As the COVID-19 outbreak continues to impact the way we live, work, and operate, very few startups in the region have managed to escape the repercussions of this pandemic. Some sectors have witnessed a surge in demand, while others seem to be struggling.
Wamda, the region’s leading ecosystem enabler, and Arabnet, the region’s leading event, insights, and innovation program organizer centered on tech business and innovation, have joined efforts to lead research for a report on the impact of COVID-19 on the startup ecosystem across the Middle East and North Africa (MENA).
The report emphasizes findings based on data collected from 247 startup founders and includes research supplemented by Arabnet and Wamda. This report, developed by Wamda and Arabnet strives to know the extent of the impact of COVID-19 on the region’s entrepreneurship sector and the steps that can be taken to ease the financial stress on startups.
Startups based in the UAE represent the largest contingent of the survey, with close to a quarter (24.7%) of respondents based in the Emirates, followed by Lebanon, Saudi Arabia and Egypt. Software as a Service (SaaS), e-commerce, and financial technology (fintech) are the most represented sectors. E-grocery or food tech, education technology (ed-tech), health technology (healthtech), and on-demand services are also well represented – a reflection of a diversified ecosystem.
Overall, the pandemic has had a negative impact on 71% of startups in the region. Close to 50% of startups that responded to the survey reported that they have a cash runway of fewer than 6 months. Out of the e-commerce startups, 54.2% have a runway of fewer than 6 months, a third of logistics startups have between 1 and 2 months of runway left. In healthtech, 43.8% of startups have less than 2 months’ of runways, although the funding environment has improved for them. Only 12% of startups have a runway of more than 12 months. Half of the region’s startups have also witnessed an impact to their latest funding round.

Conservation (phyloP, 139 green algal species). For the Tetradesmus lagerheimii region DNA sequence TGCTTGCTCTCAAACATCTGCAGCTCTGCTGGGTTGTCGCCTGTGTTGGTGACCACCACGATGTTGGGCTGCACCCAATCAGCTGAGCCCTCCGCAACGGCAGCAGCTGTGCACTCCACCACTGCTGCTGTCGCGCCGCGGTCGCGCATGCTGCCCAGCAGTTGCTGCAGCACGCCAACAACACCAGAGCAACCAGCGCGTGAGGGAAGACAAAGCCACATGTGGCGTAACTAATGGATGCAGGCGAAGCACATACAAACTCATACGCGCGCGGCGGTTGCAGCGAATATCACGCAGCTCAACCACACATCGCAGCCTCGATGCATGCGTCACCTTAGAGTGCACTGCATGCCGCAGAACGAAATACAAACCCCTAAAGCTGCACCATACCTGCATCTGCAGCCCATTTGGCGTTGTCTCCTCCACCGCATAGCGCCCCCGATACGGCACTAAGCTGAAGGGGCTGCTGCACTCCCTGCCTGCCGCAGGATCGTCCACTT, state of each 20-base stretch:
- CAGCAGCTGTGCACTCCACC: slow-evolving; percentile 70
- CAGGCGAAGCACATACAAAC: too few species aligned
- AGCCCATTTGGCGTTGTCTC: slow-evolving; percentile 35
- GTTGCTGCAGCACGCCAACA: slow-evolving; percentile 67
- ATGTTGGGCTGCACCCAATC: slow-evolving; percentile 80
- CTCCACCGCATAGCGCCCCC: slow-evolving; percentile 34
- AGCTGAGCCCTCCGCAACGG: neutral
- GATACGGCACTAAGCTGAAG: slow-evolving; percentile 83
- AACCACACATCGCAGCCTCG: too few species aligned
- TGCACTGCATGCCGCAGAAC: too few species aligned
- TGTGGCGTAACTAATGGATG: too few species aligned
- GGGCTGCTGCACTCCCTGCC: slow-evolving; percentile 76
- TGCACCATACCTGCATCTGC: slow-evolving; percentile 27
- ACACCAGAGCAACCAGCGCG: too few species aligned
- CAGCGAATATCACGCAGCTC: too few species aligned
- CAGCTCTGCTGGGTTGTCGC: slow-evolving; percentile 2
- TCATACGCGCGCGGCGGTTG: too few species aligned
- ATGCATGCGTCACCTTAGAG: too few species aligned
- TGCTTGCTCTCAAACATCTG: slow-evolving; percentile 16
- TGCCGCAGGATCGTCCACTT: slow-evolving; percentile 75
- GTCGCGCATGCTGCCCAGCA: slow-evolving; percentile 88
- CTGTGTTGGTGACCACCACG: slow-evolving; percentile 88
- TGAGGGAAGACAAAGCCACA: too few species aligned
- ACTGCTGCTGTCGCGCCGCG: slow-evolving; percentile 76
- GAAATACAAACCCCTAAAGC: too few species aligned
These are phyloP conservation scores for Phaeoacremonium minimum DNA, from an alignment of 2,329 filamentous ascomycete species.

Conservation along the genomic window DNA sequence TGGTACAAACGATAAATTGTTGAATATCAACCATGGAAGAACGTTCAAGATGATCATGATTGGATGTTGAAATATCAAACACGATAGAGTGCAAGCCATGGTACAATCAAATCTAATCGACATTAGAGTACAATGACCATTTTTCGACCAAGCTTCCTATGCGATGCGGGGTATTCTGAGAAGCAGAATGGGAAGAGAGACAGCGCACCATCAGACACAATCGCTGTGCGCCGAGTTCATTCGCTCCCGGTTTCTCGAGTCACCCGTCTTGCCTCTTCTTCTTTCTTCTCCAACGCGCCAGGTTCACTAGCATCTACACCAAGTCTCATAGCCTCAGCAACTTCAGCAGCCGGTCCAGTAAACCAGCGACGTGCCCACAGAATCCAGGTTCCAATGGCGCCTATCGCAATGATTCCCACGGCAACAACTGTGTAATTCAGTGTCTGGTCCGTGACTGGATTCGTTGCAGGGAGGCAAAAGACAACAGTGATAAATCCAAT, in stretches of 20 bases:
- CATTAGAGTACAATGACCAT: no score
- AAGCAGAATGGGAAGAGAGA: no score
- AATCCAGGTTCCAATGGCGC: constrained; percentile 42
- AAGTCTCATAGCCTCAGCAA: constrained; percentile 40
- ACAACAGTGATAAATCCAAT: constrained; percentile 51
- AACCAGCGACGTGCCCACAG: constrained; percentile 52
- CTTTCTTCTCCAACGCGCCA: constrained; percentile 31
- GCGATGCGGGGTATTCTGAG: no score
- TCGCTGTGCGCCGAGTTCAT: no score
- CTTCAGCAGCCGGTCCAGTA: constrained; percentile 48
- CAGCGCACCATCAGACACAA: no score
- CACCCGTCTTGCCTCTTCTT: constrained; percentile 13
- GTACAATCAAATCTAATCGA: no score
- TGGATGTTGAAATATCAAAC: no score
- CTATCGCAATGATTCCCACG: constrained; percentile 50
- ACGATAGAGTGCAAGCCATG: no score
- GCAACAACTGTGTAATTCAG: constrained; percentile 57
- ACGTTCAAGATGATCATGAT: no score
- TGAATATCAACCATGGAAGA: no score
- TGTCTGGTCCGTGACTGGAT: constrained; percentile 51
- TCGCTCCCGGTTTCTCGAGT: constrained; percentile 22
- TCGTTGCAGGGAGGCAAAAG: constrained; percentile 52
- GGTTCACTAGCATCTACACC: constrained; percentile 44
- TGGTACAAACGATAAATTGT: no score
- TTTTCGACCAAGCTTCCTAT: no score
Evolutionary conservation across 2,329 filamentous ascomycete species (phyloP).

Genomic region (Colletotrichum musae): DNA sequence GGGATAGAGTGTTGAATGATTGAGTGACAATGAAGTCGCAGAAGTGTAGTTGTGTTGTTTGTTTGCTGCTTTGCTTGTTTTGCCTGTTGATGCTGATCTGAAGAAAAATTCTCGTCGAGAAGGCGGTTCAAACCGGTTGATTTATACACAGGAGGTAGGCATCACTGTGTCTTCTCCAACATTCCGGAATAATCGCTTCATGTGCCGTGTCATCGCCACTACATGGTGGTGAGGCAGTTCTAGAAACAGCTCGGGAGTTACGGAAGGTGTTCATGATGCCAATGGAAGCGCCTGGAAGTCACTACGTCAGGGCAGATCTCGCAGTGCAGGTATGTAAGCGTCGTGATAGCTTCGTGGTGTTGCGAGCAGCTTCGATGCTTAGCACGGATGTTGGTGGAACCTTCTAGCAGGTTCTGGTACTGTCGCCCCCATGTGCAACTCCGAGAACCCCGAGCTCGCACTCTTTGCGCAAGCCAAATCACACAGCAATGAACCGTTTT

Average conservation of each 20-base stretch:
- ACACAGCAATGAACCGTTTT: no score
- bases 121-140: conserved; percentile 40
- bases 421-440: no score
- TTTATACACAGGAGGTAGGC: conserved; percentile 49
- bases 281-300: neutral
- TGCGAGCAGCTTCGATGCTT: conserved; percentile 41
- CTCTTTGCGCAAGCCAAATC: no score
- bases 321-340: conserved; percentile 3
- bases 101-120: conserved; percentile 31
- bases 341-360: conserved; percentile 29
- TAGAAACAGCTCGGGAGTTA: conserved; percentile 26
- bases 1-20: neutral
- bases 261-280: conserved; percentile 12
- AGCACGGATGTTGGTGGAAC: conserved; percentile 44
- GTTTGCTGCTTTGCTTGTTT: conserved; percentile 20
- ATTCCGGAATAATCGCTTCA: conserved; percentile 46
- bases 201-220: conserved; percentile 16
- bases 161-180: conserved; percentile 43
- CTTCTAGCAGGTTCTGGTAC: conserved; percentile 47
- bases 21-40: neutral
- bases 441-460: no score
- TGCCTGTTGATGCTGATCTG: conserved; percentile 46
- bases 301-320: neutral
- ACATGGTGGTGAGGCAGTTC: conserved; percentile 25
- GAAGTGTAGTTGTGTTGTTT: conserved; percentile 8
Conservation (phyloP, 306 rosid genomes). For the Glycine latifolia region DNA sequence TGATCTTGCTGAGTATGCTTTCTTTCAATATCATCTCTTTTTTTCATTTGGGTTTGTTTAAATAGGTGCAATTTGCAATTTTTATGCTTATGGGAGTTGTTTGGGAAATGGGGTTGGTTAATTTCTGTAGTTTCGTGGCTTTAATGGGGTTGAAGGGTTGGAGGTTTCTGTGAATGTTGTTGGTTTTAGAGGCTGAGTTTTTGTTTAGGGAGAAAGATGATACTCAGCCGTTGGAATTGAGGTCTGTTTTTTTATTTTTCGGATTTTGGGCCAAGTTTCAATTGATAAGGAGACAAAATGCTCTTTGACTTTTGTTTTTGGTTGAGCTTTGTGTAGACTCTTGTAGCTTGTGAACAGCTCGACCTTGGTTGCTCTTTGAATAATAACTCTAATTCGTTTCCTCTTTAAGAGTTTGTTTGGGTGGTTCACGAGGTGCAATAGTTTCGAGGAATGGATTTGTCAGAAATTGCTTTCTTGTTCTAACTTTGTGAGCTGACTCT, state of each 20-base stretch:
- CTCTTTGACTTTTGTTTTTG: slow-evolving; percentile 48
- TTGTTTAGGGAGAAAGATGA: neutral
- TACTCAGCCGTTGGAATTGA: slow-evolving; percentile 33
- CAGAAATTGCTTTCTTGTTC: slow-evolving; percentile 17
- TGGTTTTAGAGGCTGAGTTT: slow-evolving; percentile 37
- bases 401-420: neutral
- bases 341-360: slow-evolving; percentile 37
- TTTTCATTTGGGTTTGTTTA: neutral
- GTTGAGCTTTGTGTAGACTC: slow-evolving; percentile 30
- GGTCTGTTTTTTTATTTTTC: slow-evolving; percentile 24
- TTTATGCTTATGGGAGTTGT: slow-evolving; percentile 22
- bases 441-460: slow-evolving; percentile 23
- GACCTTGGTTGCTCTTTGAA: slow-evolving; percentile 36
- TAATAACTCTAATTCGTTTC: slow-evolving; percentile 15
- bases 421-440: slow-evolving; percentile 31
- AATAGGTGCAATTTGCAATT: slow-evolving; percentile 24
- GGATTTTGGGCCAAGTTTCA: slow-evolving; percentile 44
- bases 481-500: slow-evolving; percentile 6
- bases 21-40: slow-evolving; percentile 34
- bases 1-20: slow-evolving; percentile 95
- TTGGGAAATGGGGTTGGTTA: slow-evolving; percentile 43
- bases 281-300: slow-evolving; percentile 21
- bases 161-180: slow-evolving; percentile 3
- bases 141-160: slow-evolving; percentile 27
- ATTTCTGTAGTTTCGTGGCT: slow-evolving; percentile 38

“With the increasing importance of startups to the future economy of MENA, it’s critical for government leaders, ecosystem stakeholders, and investors to support startups through these difficult times. To that end, we’ve developed robust research to help shed light on where the most support is needed and how policymakers can support the sustainability of their startup communities.”
The region’s startups have either pivoted or scaled back their operations in order to sustain operations. From supply chain disruption to travel restrictions and payment collection hurdles, multiple areas of business have been impacted by the outbreak and the new regulations put in place to combat its spread. Vulnerable sectors like travel, events, and mobility have been hit the hardest with 21.9% of them have had to suspend operations, while startups in e-grocery, edtech, and some fintech, saw an increase in demand.
“Without startups, basic services like grocery and pharmaceutical delivery would not have been possible during the Coronavirus lockdown. Entrepreneurship has proven to be a vital pillar for the region’s economy and innovation output. This report highlights not only the impact of the pandemic on the startups but ways to support them too.”
The report was launched as part of a curated session on May 18, 2020, to discuss the findings. The online event, with two consecutive panels, featured regional startup founders, as well key ecosystem stakeholders, who provided valuable insight into the challenges and opportunities that are now facing startups in the region and discussed initiatives and efforts based on the data aimed at supporting the technology ecosystem.